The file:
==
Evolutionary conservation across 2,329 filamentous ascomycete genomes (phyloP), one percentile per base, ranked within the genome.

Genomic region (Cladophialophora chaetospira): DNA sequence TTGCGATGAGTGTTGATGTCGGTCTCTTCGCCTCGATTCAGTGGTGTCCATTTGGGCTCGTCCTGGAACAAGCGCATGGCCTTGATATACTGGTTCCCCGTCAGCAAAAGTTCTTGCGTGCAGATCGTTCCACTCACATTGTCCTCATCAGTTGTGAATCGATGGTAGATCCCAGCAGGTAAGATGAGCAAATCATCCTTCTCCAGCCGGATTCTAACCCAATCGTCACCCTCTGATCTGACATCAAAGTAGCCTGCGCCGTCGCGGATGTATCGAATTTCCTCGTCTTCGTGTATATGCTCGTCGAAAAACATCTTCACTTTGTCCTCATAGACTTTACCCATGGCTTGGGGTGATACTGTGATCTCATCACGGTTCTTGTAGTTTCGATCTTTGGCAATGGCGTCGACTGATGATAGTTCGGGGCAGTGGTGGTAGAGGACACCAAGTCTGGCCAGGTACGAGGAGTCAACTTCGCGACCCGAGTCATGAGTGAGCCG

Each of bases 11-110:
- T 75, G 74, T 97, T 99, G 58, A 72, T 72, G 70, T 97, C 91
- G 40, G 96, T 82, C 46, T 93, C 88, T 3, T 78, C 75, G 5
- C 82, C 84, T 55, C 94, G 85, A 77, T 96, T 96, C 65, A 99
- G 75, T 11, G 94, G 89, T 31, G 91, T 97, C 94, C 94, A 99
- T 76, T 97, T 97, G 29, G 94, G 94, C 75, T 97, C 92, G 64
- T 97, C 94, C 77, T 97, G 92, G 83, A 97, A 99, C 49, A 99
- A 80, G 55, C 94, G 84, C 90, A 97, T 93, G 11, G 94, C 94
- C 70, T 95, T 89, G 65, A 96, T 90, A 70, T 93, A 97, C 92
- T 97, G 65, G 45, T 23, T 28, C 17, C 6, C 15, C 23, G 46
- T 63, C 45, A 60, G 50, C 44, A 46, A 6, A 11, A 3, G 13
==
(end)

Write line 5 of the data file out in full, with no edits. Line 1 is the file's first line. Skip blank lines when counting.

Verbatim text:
- G 40, G 96, T 82, C 46, T 93, C 88, T 3, T 78, C 75, G 5